And what he's doing right now is serving as an international crusader for the environment.. Al Gore's record during 30 years in Congress and the White House proves he's always been one of its biggest champions -- even if subjects like global warming and alternative energy have, in a relative sense, only recently become the trendy political issues of the day.
"Al Gore, like no other, has put climate change on the agenda," Boerge Brende, one of the Norwegian members of parliament who nominated Gore for the Nobel Prize, told the Associated Press.
The Former Vice President's Resume
Add to that experience the former Vice President's early opposition to the war in Iraq, an Oscar-nominated documentary, and pop-culture stature that's replaced his once wooden persona, and what Al Gore could be is Democratic dynamite.
"I think it's difficult to come in late, but on the Democratic side, he would be the only person who has the stature to do it," said Bill Daley, Gore campaign chairman in 2000.
Daley, a current senior adviser on Sen. Barack Obama's presidential bid, says a successful late entry is contingent on the right mix of political circumstance and candidate attributes.
"Name recognition, substance, experience," Daley enumerated, "[Gore's] got that."
The 2008 election is 21 months away, the Republican and Democratic Conventions are 18. But in an ever growing field already 20 candidates strong, it seems there is not a moment to lose -- fundraising, shaking hands and leaving footprints in states like Iowa and New Hampshire with early nominating contests.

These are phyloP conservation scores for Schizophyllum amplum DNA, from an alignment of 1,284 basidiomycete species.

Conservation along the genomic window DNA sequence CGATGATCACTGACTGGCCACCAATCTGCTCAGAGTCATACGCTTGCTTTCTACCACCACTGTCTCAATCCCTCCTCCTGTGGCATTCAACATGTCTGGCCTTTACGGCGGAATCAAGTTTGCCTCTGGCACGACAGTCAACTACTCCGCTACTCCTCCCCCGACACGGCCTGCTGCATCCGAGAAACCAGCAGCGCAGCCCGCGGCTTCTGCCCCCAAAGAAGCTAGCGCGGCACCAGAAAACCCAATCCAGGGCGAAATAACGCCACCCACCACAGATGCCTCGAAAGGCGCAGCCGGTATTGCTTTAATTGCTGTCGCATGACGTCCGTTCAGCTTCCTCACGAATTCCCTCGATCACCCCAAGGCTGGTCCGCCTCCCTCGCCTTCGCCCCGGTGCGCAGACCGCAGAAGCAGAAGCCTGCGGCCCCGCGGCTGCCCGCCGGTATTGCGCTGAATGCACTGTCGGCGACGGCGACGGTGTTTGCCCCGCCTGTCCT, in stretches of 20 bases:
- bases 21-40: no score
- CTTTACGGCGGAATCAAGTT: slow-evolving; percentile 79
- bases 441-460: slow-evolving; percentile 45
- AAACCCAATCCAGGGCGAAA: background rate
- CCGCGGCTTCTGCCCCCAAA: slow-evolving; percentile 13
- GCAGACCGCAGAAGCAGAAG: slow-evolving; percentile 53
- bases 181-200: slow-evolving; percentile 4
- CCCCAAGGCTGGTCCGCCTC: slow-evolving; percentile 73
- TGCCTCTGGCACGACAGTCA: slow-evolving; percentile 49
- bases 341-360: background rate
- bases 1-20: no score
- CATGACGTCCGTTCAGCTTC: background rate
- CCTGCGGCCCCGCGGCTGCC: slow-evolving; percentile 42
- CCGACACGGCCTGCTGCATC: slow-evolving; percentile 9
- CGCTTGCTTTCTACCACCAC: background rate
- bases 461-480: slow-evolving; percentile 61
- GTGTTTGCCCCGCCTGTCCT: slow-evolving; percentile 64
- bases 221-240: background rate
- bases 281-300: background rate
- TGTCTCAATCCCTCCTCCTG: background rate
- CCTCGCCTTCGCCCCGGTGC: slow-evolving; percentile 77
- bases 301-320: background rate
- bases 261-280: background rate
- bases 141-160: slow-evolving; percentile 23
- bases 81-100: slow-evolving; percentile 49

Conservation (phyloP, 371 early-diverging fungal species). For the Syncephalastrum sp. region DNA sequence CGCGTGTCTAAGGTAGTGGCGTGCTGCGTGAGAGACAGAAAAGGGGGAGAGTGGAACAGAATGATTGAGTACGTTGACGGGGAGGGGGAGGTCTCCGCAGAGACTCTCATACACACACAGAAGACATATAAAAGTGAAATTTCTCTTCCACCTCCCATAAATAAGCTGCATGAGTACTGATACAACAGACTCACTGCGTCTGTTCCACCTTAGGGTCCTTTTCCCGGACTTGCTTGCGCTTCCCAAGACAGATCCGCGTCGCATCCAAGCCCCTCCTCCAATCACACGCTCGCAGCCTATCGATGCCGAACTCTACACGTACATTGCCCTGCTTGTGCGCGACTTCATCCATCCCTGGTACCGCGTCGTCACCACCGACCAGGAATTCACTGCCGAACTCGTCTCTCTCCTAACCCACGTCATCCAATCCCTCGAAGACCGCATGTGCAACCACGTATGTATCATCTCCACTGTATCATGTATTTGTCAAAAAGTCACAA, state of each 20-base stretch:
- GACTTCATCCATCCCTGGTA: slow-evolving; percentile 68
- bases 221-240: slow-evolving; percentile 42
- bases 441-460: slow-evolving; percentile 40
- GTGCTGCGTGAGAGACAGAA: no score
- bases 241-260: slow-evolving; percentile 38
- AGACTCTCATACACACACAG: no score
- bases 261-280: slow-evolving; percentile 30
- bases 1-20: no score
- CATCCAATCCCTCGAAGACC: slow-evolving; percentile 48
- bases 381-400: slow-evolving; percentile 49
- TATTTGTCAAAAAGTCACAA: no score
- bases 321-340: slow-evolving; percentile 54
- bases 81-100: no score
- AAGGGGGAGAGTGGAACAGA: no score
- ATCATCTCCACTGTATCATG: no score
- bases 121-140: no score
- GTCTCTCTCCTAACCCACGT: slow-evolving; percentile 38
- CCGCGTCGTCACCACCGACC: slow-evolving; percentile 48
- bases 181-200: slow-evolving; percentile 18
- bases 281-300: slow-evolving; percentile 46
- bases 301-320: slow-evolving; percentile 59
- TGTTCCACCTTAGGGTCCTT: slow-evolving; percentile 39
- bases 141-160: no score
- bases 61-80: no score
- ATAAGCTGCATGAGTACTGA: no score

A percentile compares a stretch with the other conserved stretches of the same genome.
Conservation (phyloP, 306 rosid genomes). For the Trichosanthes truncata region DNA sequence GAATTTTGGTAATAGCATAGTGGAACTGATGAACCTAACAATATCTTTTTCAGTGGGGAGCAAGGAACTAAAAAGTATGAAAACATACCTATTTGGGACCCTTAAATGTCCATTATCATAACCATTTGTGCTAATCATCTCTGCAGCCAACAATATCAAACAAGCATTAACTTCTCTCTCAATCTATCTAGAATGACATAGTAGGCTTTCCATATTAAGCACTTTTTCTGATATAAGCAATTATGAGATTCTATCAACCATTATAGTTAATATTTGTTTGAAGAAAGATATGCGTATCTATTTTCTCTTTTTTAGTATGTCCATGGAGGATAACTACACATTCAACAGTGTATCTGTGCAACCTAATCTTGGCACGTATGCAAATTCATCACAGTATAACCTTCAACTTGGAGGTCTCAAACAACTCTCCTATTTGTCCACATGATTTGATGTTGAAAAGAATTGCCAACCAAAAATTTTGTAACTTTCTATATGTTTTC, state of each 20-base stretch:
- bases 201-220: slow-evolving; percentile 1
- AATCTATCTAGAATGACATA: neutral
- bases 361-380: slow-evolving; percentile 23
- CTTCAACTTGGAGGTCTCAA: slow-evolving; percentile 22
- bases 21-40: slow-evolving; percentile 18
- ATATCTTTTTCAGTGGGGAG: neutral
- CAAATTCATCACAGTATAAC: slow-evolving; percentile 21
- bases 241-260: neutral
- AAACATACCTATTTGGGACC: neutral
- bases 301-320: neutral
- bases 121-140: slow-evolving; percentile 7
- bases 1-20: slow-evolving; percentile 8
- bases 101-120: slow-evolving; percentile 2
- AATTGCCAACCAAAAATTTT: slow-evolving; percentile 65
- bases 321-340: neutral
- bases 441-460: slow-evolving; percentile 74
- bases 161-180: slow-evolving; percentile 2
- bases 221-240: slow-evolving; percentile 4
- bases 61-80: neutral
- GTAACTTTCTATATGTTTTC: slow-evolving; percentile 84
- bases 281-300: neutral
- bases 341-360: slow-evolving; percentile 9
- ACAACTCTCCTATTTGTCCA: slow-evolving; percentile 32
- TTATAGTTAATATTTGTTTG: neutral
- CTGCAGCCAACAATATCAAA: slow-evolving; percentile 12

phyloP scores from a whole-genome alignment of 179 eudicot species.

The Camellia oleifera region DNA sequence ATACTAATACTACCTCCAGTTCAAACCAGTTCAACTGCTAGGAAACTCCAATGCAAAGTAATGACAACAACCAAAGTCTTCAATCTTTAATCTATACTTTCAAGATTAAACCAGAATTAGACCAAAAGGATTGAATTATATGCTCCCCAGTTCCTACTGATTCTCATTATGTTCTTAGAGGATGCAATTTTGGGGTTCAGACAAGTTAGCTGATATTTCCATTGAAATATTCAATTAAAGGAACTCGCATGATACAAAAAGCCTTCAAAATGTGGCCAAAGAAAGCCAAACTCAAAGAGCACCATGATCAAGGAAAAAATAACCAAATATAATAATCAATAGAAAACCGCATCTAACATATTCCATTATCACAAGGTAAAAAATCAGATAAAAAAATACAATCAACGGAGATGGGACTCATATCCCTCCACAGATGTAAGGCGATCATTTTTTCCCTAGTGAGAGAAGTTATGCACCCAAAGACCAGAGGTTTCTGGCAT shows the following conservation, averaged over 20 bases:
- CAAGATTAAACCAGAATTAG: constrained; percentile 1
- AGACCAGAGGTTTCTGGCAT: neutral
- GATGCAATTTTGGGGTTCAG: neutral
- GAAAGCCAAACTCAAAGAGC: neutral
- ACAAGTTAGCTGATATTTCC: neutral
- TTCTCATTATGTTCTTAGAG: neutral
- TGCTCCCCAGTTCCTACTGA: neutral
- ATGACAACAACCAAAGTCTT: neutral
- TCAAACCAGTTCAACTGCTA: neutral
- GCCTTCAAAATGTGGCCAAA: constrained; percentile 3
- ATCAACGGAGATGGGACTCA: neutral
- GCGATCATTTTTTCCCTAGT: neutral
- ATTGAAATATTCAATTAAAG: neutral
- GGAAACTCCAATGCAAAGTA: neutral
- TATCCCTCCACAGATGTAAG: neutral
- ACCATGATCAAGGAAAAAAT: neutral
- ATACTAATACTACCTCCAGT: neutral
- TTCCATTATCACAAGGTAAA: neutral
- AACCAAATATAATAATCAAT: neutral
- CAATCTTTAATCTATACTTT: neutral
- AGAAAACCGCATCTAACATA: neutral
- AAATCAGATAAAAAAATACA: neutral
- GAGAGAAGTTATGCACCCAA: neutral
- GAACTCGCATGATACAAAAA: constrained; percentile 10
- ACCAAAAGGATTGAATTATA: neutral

Some Notable Late Entries
Historically, late entries into the presidential field have made their mark.
Among them former President Bill Clinton who entered the '92 presidential race in December of 1991, bypassing the Iowa caucus altogether and coming out of New Hampshire as "The Comeback Kid".
The late Bobby Kennedy's entry in his 1968 bid for the presidency upset the Democratic ticket through a swell of popular support at the primaries.
Donna Brazille, Gore's campaign manager in 2000, said she's not sure "where the notion of early" came from this campaign season.
"In every campaign cycle, we look for opportunities," Brazille said. "Candidates are having the opportunity to get out there and talk to the nation. It's not because it's early, it's because there's a vacuum being created in the current leadership."
The Benefits of a Shorter Cycle
After newly declared candidate Sen. Joe Biden, D-Del, suffered from acute foot-in-mouth disease yesterday, the benefits of a shorter campaign cycle -- with fewer opportunities for gaffes -- became clear.
"To be honest, I don't think anybody knows," Daley said. "Because it's so long, you take a punch and you can survive."
Daley describes the 2008 campaign season as "a marathon, not a sprint." As the formal candidates reach their stride, Gore's schedule -- jam-packed with a stroll down the red carpet at the Academy Awards, a book release in May, and the December Nobel Prize announcement -- will, if not heighten, surely sustain the buzz surrounding his candidacy.